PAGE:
US warns Gulf ships of Iranian GPS interference

The US has accused Iran of using GPS interference to disrupt Gulf shipping and trick vessels into entering Iranian waters.

The US Department of Transportation issued a warning to commercial shipping companies that Iran is using: “GPS interference, bridge-to-bridge communications spoofing, and/or other communications jamming with little or no warning. Vessels have also reported spoofed bridge-to-bridge communications from unknown entities falsely claiming to be US or allied warships.”

The department noted that during two of the recent encounters with Iranian military forces in the Straits of Hormuz vessels, including the British-flagged M/V Stena Impero: “GPS interference … one vessel reportedly shut off its Automatic Identification System before it was seized, complicating response efforts”.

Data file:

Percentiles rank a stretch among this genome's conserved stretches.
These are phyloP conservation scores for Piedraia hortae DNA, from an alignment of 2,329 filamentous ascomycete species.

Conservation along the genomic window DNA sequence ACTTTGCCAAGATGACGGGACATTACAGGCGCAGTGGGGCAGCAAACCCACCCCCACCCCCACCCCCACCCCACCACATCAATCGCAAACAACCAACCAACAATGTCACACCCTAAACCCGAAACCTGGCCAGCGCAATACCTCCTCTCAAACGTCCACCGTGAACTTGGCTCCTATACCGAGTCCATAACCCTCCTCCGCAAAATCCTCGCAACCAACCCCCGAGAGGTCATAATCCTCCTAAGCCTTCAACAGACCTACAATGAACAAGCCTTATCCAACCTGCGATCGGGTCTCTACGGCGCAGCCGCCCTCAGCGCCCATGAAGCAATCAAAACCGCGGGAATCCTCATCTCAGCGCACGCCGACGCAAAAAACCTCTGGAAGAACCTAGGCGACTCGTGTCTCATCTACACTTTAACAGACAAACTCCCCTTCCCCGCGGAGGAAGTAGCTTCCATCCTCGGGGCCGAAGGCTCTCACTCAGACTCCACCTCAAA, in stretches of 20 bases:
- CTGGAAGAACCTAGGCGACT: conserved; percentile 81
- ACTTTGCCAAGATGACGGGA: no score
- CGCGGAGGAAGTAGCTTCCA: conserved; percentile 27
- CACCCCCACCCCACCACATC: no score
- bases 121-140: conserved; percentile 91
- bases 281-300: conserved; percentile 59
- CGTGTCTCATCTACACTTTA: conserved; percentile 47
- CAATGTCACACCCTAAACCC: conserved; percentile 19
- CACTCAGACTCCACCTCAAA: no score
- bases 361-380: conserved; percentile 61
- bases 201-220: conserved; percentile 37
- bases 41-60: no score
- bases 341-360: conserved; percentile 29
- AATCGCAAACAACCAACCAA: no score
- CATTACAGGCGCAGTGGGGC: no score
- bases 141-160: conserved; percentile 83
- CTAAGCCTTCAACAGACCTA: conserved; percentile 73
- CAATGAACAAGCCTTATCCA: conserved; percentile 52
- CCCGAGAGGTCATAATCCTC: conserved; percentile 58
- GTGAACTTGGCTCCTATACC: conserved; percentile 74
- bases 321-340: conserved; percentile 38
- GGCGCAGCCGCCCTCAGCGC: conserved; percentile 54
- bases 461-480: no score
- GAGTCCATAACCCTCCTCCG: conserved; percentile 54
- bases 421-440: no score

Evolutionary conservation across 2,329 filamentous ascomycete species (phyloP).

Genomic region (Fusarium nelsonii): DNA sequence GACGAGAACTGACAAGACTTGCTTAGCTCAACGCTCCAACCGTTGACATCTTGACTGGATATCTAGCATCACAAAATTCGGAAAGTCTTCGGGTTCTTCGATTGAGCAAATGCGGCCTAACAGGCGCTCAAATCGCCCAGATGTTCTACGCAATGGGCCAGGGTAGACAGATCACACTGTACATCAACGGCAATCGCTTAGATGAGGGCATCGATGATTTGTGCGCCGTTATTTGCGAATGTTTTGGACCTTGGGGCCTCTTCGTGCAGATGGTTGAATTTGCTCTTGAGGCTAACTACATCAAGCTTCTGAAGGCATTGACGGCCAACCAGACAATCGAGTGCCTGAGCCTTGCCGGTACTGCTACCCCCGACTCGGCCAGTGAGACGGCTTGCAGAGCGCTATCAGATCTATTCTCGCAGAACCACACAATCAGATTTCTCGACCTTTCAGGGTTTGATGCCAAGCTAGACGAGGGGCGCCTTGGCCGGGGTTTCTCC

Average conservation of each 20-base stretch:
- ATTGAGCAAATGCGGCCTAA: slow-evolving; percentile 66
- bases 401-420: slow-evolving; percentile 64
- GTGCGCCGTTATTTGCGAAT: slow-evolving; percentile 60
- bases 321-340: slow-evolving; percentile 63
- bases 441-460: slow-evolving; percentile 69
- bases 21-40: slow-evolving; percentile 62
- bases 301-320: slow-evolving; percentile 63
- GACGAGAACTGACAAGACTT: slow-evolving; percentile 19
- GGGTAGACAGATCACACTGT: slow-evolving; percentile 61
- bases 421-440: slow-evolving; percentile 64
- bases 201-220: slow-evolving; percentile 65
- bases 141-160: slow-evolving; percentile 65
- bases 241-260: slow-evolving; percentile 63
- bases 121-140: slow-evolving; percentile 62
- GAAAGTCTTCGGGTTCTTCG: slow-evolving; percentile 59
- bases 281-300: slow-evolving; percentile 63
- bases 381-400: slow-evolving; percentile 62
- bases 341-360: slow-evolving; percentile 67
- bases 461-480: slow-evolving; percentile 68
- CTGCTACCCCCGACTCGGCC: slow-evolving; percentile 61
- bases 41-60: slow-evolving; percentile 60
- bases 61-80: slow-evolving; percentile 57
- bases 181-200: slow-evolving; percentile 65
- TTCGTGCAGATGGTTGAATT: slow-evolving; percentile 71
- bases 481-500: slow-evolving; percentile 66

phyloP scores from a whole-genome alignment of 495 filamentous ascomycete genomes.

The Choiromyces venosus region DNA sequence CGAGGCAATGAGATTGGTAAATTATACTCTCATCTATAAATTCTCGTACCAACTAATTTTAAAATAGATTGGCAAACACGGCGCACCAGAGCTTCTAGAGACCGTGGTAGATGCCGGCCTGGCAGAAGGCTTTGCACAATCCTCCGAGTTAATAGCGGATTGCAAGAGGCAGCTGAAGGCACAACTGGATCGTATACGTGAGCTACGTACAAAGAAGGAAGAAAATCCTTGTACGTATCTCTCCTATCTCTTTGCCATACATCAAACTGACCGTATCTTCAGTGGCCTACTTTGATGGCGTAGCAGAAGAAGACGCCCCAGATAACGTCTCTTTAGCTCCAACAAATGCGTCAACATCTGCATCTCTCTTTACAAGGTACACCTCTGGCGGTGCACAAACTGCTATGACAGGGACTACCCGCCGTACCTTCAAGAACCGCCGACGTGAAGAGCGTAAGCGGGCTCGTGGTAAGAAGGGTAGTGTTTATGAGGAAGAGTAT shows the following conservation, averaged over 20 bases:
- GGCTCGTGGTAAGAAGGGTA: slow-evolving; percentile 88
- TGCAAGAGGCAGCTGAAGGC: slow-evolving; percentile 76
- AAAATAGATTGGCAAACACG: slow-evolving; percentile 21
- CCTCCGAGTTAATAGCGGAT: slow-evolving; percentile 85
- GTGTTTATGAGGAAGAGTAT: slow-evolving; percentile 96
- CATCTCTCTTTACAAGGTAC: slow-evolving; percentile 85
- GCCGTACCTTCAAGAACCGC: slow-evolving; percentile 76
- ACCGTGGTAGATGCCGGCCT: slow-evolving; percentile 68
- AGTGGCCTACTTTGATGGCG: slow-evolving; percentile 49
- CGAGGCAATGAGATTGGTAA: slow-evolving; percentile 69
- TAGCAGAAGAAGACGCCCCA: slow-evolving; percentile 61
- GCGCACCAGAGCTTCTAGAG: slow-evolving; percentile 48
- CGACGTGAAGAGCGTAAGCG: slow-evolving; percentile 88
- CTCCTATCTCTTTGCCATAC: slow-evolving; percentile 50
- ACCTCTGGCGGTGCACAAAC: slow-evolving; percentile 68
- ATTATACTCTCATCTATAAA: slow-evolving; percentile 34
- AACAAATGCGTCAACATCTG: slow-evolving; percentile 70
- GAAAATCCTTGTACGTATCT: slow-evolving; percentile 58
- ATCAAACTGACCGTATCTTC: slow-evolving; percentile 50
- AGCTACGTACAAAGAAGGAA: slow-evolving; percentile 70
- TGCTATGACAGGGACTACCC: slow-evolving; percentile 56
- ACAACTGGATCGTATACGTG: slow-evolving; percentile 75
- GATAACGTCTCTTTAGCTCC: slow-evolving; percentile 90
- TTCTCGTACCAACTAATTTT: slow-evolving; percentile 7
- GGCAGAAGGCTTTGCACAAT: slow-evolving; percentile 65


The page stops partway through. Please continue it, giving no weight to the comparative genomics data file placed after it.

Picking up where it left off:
A US defence official told CNN that Iran has deployed GPS jammers on Abu Musa Island, located in the Gulf near the entrance to the Strait of Hormuz, in order to disrupt civilian aircraft and ship navigation systems.

According to the semi-official Tasnim news agency, Iran’s Defence Minister Amir Hatami told his counterparts from Qatar, Oman and Kuwait: “The maritime coalition that the US is trying to form will create more instability and insecurity.” He also warned that any Israeli involvement in a US-led naval operation in the Strait of Hormuz would have “disastrous consequences” for the region.

Earlier in the week, Israel’s Foreign Minister Yisrael Katz reportedly said that Israel is assisting the US-led mission to protect ships traveling along the narrow sea passage.

The Financial Times reports this morning that private security firms Ambrey and Maritime Asset Security have removed British guards from ships in the Gulf because of fears that Iran could try to capture UK nationals. The report notes that the maritime security industry has traditionally been dominated by former members of elite British units, such as the Royal Marines, Parachute Regiment, SAS and SBS.